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tion and protection of interests of particular governments in particular countries. On the same principle is excluded the general file on the designation and rights of hospital ships attached to belligerent forces. A limited selection of documents from the file dealing with allegations as to the use of illegal and inhumane methods of warfare is printed, in order to bring out the attitude taken toward them by the American Government, to which they were so largely addressed.

With particular reference to the sections dealing with problems of international law, the general rule has been to exclude correspondence on particular cases which raise no new issues, but which are settled in a more or less routine manner according to principles determined in other cases for which papers are printed, or which are dropped because the facts are found not to be as first represented.

There is given below an exchange of letters between the Secretary of State and the Chairman of the Senate Committee on Foreign Relations, under date of January 8 and 20, 1915, since this correspondence constitutes in some degree a review of the conduct of the Department of State in maintaining American neutrality during the year 1914, and therefore forms a logical introduction to the papers relating to that period of the World War. Papers bearing on all specific cases and statements of fact included in the Secretary's reply to Senator Stone are printed in this volume, with the exception of those under the heading "Searching of American vessels for German and Austrian subjects on the high seas and in territorial waters of a belligerent," which are included in the Supplement for 1915.

It may be added that the chief responsibility for the selection and arrangement of these papers was assigned to Dr. Joseph V. Fuller.

TYLER DENNETT Chief, Division of Publications



The Chairman of the Senate Committee on Foreign Relations (Stone) to the Secretary

of State

WASHINGTON, January 8, 1915. DEAR MR. SECRETARY: As you are aware, frequent complaints or charges are made in one form or another through the press that this Government has shown partiality to Great Britain, France, and Russia as against Germany and Austria during the present war between those powers; in addition to which I have received numerous letters to the same effect from sympathizers with Germany and Austria.. The various grounds of these complaints may be summarized and stated in the following form:

1. Freedom of communication by submarine cables, but censorship of wireless messages.

2. Submission to censorship of mails and in some cases to the repeated
destruction of American letters found on neutral vessels.
3. The search of American vessels for German and Austrian subjects

(a) On the high seas;
(6) In territorial waters of a belligerent.

4. Submission without protest to English violations of the rules regardmg absolute and conditional contraband, as laid down

(a) In the Hague conventions;
(b) In international law;

(c) In the Declaration of London.
5. Submission without protest to inclusion of copper in the list of absolute

6. Submission without protest to interference with American trade to neutral countries

(a) In conditional contraband;

(b) In absolute contraband. 7. Submission without protest to interruption of trade in conditional contraband consigned to private persons in Germany and Austria, thereby supporting the policy of Great Britain to cut off all supplies from Germany and Austria.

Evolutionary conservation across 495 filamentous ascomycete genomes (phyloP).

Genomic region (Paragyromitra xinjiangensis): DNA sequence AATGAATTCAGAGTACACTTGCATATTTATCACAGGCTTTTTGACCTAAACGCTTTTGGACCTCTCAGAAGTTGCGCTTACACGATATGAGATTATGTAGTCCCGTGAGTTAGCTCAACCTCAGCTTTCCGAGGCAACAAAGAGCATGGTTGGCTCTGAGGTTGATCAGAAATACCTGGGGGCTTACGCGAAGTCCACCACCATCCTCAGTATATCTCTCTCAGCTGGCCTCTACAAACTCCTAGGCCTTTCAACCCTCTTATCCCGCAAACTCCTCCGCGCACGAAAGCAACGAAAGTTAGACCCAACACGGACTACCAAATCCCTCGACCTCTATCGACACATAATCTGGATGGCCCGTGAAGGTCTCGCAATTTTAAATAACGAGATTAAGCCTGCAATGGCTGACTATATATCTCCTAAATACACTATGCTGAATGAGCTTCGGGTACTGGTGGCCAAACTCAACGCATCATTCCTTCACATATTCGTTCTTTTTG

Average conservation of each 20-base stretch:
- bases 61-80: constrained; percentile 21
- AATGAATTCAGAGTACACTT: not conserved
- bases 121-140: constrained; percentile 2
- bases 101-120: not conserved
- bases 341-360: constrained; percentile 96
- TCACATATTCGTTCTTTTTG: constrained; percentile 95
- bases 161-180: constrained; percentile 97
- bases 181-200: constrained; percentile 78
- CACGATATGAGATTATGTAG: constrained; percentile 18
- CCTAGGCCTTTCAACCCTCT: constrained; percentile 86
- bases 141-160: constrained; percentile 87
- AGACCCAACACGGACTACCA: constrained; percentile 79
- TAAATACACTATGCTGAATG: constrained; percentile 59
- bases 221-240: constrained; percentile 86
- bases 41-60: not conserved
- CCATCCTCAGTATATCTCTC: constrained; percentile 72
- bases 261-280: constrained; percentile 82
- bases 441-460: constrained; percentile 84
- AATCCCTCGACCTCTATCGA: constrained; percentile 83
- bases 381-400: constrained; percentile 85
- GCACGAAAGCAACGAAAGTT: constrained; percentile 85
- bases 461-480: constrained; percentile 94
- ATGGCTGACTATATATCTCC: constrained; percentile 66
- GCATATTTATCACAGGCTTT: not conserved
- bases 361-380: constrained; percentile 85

8. Submission to British interruption of trade in petroleum, rubber, leather, wool, etc.

9. No interference with the sale to Great Britain and her allies of arms, ammunition, horses, uniforms, and other munitions of war, although such sales prolong the war.

10. No suppression of sale of dumdum bullets to Great Britain.

11. British warships are permitted to lie off American ports and intercept neutral vessels.

12. Submission without protest to disregard by Great Britain and her allies of —

(a) American naturalization certificates;

(6) American passports.
13. Change of policy in regard to loans to belligerents:

(a) General loans;

(b) Credit loans. 14. Submission to arrest of native-born Americans on neutral vessels and in British ports, and their imprisonment.

15. Indifference to confinement of non-combatants in detention camps in England and France.

16. Failure to prevent transshipment of British troops and war material across the territory of the United States.

17. Treatment and final internment of German steamship Geier and the collier Locksun at Honolulu.

18. Unfairness to Germany in rules relative to coaling of warships in Panama Canal Zone.

19. Failure to protest against the modifications of the Declaration of London by the British Government.

20. General unfriendly attitude of Government toward Germany and Austria. If you deem it not incompatible with the public interest, I would be obliged if you would furnish me with whatever information your Department may have touching these various points of complaint, or request the Counselor of the State Department to send me the information, with any suggestions you or he may deem advisable to make with respect to either the legal or political aspects of the subject. So far as informed, I see no reason why all the matter I am requesting to be furnished should not be made public, to the end that the true situation may be known and misapprehensions quieted. I have (etc.)


The Secretary of State to the Chairman of the Senate Committee on Foreign Relations


WASHINGTON, January 20, 1915. DEAR MR. STONE: I have received your letter of the 8th instant, referring to frequent complaints or charges made in one form or another through the press


that this Government has shown partiality to Great Britain, France, and Russia against Germany and Austria during the present war, and stating that you have received numerous letters to the same effect from sympathizers with the latter powers. You summarize the various grounds of these complaints and ask that you be furnished with whatever information the Department may have touching these points of complaint, in order that you may be informed as to what the true situation is in regard to these matters.

In order that you may have such information as the Department has on the subjects referred to in your letter, I will take them up seriatim.